Coming back for a second winter in Queenstown, the adventure capital of the world, it’s been an unofficial goal of mine to take more advantage of the outdoors. In the past few weeks the walls of my local gym have seemed to be getting smaller and smaller, and I’ve been eager to get out and try something new. So when a friend at work decided to put together a team for Queenstown’s iconic Peak to Peak race, I was all for it—or, as the Kiwis say, “getting amongst it.”
The relay, done in teams or as an individual (for the super athletes) goes from the Remarkables ski area on one side of Queenstown to Coronet Peak on the opposite side. Over the course of an afternoon racers ski, bike, kayak and run from the top of one resort to the base of the other covering a total of 44 kilometres.
Our team, “Powder to the Peak,” was formed only a week before the actual event and it wasn’t until a day before the race that I met the rest of my teammates. Together we were a Swiss skier, two Kiwi bikers, an Australian kayaker and an American runner: all a little naive and a little underprepared but psyched to get out there and test our luck against the other athletes.
On the morning of the event, the five of us sat at a corner table in a local café discussing the logistics of pick-ups and drop-offs, who had to be at what stations when, and how we’d all get up to Coronet Peak together in time to see our uphill biker cross the finish line. Walking past all the other racers with their well organized support crews, I couldn’t help but feel we were in a little over our heads.
In the end, though, everyone pulled together and supported each other from start to finish. While the first two teammates headed up the Remarkables, I drove out with Hugh, our uphill biker, and Viola, our kayaker, to the beach where our downhill biker would pass his bib over for the 7 km trip across the lake. We walked past a fleet of racing kayaks lined up along the waters edge—all long and sleek like toothpicks, with rudders for steering—to a tree where our borrowed boat was chained.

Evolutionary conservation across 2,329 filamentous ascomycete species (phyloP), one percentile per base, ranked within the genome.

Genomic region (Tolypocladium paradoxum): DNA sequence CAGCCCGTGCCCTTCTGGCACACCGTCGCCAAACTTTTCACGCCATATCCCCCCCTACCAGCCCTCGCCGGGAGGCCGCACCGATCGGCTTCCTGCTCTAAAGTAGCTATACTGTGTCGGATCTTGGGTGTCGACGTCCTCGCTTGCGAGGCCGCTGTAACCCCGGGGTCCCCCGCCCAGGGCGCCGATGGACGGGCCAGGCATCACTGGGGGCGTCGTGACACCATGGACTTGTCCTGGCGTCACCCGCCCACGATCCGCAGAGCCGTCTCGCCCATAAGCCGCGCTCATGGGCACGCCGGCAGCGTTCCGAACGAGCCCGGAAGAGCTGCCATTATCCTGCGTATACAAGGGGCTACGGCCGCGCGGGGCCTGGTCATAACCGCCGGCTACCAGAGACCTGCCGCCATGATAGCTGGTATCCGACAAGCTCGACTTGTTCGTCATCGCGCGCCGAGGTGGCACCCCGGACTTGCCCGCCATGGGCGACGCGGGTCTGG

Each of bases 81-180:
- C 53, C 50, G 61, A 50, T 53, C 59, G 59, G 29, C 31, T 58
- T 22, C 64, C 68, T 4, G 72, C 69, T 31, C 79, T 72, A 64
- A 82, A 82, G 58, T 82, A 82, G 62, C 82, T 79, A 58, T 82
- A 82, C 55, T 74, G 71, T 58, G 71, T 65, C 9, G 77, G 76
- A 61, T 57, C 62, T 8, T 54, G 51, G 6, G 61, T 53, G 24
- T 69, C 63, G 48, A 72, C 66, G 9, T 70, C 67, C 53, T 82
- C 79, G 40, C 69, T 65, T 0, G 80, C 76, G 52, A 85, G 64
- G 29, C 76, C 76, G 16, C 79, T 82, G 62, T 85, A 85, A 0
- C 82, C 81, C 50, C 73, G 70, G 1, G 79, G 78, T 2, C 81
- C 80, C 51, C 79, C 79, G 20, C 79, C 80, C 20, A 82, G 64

It became obvious that this was going to be our handicap. Our kayak was half the length and double the girth as any boat in the fleet, made for maneuvering through downriver rapids where the need for speed is zero. No matter, though, because just as we were getting our fill of funny looks from the other racers, our downhill biker pulled onto the beach in sixth place and the little blue bathtub took off with a hearty thump ahead of all the onlookers.
Nearly an hour later I stood with Hugh on the opposite beach, squinting out towards the water to try and make out a speck of blue coming around the Queenstown gardens. That head start was needed, because while Viola was powering through her leg of the race like a machine, the racing kayaks covered twice her length with the lightest stroke of a paddle. There was no chance of keeping up. Finally, we made her out in the pack and helped guide her in to shore. She handed me a soaking wet bib and I took off down the pavement for the second to last leg of the race.
Ahead of me was a 9 km route leading from the edge of Lake Wakatipu in the centre of town to the bottom of Coronet Peak’s access road. I’m not a fast runner at all, but the route was within my ability. My main obstacle was that as a flatlander from New Jersey, even the smallest hills are a challenge. I had run the route earlier in the week and knew when to push and when to save my energy, but as I crossed over the Shotover river canyons and wound my way up the curving Gorge Road towards the meeting point I was running out of steam fast.
Luckily my teammate, Hugh, who was waiting for me to begin his uphill bike, thought I might need a little push and decided to take a warm up lap in my direction. He pulled up alongside me as I panted through the last five minutes of the run, chanting encouragement and giving me that last bit of energy to get to the tag-off point.
As soon as I passed off the bib, he shot uphill with eyes on the finish line and I jumped in a car with the rest of our team to meet him at the end. Support vehicles were pulled off into every bay on the access road to cheer on their teammates as the riders slogged through the relentless uphill. Nine kilometres later, Hugh raced up Coronet’s steps and onto the snow for the finish.
Three hours and fifteen minutes from one mountain to the next. The five of us cracked a celebratory beer and cheersed our success. We weren’t the fastest by far, but it was an accomplishment for all, and since many of us hadn’t known each other 24 hours before, we felt incredibly proud of our team.
Participating in an event like Peak to Peak made me eager for more. New Zealand is such a welcome place to push outside your comfort zone. It’s a benign country, but one filled with so many endorphin-boosting thrills. Right now, in fact, I’m on my way to try my hand at the Kiwi national religion—rugby. This will be another first for me. I don’t know the rules of the game, and I’ll be the smallest one on the field, but it’s all a learning experience, right? Get amongst it!